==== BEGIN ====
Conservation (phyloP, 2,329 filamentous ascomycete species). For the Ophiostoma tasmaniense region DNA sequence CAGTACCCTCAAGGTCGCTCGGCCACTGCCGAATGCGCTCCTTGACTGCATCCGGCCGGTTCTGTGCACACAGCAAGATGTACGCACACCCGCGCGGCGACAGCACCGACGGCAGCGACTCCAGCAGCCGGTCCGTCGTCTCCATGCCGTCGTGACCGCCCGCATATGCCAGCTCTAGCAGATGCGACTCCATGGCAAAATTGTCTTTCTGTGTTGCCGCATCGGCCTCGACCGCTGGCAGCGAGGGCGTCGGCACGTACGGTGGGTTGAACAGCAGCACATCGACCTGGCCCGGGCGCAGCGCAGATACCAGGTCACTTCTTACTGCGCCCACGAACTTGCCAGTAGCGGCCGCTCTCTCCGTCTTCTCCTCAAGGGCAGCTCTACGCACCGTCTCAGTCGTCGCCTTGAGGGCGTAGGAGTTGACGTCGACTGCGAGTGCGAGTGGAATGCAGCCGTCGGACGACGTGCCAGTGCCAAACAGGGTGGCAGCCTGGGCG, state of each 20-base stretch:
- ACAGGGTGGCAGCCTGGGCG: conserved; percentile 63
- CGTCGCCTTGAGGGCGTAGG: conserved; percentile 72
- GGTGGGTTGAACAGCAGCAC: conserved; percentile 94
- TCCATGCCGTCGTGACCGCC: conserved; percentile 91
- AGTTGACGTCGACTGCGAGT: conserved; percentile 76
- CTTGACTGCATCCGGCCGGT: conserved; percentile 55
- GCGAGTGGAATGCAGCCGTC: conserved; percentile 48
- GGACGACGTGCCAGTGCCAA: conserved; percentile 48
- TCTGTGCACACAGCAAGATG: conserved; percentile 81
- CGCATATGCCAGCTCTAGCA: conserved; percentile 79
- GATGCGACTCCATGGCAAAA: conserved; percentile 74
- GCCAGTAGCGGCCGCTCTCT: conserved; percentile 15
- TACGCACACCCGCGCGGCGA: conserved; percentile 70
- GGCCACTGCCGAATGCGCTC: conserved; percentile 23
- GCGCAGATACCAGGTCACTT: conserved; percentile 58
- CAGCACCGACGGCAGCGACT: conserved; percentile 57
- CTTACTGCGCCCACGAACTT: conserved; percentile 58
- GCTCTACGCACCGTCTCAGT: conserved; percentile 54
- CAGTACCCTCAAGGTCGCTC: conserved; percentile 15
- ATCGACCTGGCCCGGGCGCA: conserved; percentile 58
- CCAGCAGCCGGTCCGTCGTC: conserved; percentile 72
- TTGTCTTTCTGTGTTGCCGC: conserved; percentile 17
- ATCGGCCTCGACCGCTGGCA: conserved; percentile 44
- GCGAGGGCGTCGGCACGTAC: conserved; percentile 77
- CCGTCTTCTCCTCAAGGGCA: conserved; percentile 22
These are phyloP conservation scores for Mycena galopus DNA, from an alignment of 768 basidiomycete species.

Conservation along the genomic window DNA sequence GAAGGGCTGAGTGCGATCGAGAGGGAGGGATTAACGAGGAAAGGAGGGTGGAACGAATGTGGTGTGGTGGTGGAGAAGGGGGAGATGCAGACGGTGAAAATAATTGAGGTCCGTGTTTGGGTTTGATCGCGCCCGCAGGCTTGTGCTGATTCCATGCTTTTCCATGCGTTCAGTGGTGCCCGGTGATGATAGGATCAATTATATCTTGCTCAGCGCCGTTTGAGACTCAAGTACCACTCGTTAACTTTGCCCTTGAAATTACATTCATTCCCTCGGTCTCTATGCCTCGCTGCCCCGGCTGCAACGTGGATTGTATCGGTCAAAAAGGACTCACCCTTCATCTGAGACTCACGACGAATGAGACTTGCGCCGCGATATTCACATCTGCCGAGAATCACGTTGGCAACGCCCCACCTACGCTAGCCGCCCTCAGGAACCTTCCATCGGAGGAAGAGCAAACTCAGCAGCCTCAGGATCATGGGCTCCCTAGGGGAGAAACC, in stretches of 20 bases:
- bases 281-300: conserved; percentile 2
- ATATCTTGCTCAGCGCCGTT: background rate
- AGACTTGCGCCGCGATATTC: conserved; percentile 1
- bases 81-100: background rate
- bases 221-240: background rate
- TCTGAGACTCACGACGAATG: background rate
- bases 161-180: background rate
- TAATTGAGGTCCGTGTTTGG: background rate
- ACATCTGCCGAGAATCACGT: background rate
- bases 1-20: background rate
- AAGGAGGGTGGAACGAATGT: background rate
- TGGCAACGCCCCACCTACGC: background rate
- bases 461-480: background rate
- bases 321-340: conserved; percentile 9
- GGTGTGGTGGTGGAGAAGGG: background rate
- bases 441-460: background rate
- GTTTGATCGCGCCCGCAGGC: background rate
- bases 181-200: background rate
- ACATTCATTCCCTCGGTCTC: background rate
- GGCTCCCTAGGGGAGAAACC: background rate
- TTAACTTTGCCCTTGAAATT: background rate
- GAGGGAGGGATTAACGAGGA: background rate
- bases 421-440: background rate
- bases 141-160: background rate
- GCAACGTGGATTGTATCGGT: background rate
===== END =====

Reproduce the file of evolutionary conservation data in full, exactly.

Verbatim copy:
Conservation (phyloP, 2,329 filamentous ascomycete species). For the Ophiostoma tasmaniense region DNA sequence CAGTACCCTCAAGGTCGCTCGGCCACTGCCGAATGCGCTCCTTGACTGCATCCGGCCGGTTCTGTGCACACAGCAAGATGTACGCACACCCGCGCGGCGACAGCACCGACGGCAGCGACTCCAGCAGCCGGTCCGTCGTCTCCATGCCGTCGTGACCGCCCGCATATGCCAGCTCTAGCAGATGCGACTCCATGGCAAAATTGTCTTTCTGTGTTGCCGCATCGGCCTCGACCGCTGGCAGCGAGGGCGTCGGCACGTACGGTGGGTTGAACAGCAGCACATCGACCTGGCCCGGGCGCAGCGCAGATACCAGGTCACTTCTTACTGCGCCCACGAACTTGCCAGTAGCGGCCGCTCTCTCCGTCTTCTCCTCAAGGGCAGCTCTACGCACCGTCTCAGTCGTCGCCTTGAGGGCGTAGGAGTTGACGTCGACTGCGAGTGCGAGTGGAATGCAGCCGTCGGACGACGTGCCAGTGCCAAACAGGGTGGCAGCCTGGGCG, state of each 20-base stretch:
- ACAGGGTGGCAGCCTGGGCG: conserved; percentile 63
- CGTCGCCTTGAGGGCGTAGG: conserved; percentile 72
- GGTGGGTTGAACAGCAGCAC: conserved; percentile 94
- TCCATGCCGTCGTGACCGCC: conserved; percentile 91
- AGTTGACGTCGACTGCGAGT: conserved; percentile 76
- CTTGACTGCATCCGGCCGGT: conserved; percentile 55
- GCGAGTGGAATGCAGCCGTC: conserved; percentile 48
- GGACGACGTGCCAGTGCCAA: conserved; percentile 48
- TCTGTGCACACAGCAAGATG: conserved; percentile 81
- CGCATATGCCAGCTCTAGCA: conserved; percentile 79
- GATGCGACTCCATGGCAAAA: conserved; percentile 74
- GCCAGTAGCGGCCGCTCTCT: conserved; percentile 15
- TACGCACACCCGCGCGGCGA: conserved; percentile 70
- GGCCACTGCCGAATGCGCTC: conserved; percentile 23
- GCGCAGATACCAGGTCACTT: conserved; percentile 58
- CAGCACCGACGGCAGCGACT: conserved; percentile 57
- CTTACTGCGCCCACGAACTT: conserved; percentile 58
- GCTCTACGCACCGTCTCAGT: conserved; percentile 54
- CAGTACCCTCAAGGTCGCTC: conserved; percentile 15
- ATCGACCTGGCCCGGGCGCA: conserved; percentile 58
- CCAGCAGCCGGTCCGTCGTC: conserved; percentile 72
- TTGTCTTTCTGTGTTGCCGC: conserved; percentile 17
- ATCGGCCTCGACCGCTGGCA: conserved; percentile 44
- GCGAGGGCGTCGGCACGTAC: conserved; percentile 77
- CCGTCTTCTCCTCAAGGGCA: conserved; percentile 22
These are phyloP conservation scores for Mycena galopus DNA, from an alignment of 768 basidiomycete species.

Conservation along the genomic window DNA sequence GAAGGGCTGAGTGCGATCGAGAGGGAGGGATTAACGAGGAAAGGAGGGTGGAACGAATGTGGTGTGGTGGTGGAGAAGGGGGAGATGCAGACGGTGAAAATAATTGAGGTCCGTGTTTGGGTTTGATCGCGCCCGCAGGCTTGTGCTGATTCCATGCTTTTCCATGCGTTCAGTGGTGCCCGGTGATGATAGGATCAATTATATCTTGCTCAGCGCCGTTTGAGACTCAAGTACCACTCGTTAACTTTGCCCTTGAAATTACATTCATTCCCTCGGTCTCTATGCCTCGCTGCCCCGGCTGCAACGTGGATTGTATCGGTCAAAAAGGACTCACCCTTCATCTGAGACTCACGACGAATGAGACTTGCGCCGCGATATTCACATCTGCCGAGAATCACGTTGGCAACGCCCCACCTACGCTAGCCGCCCTCAGGAACCTTCCATCGGAGGAAGAGCAAACTCAGCAGCCTCAGGATCATGGGCTCCCTAGGGGAGAAACC, in stretches of 20 bases:
- bases 281-300: conserved; percentile 2
- ATATCTTGCTCAGCGCCGTT: background rate
- AGACTTGCGCCGCGATATTC: conserved; percentile 1
- bases 81-100: background rate
- bases 221-240: background rate
- TCTGAGACTCACGACGAATG: background rate
- bases 161-180: background rate
- TAATTGAGGTCCGTGTTTGG: background rate
- ACATCTGCCGAGAATCACGT: background rate
- bases 1-20: background rate
- AAGGAGGGTGGAACGAATGT: background rate
- TGGCAACGCCCCACCTACGC: background rate
- bases 461-480: background rate
- bases 321-340: conserved; percentile 9
- GGTGTGGTGGTGGAGAAGGG: background rate
- bases 441-460: background rate
- GTTTGATCGCGCCCGCAGGC: background rate
- bases 181-200: background rate
- ACATTCATTCCCTCGGTCTC: background rate
- GGCTCCCTAGGGGAGAAACC: background rate
- TTAACTTTGCCCTTGAAATT: background rate
- GAGGGAGGGATTAACGAGGA: background rate
- bases 421-440: background rate
- bases 141-160: background rate
- GCAACGTGGATTGTATCGGT: background rate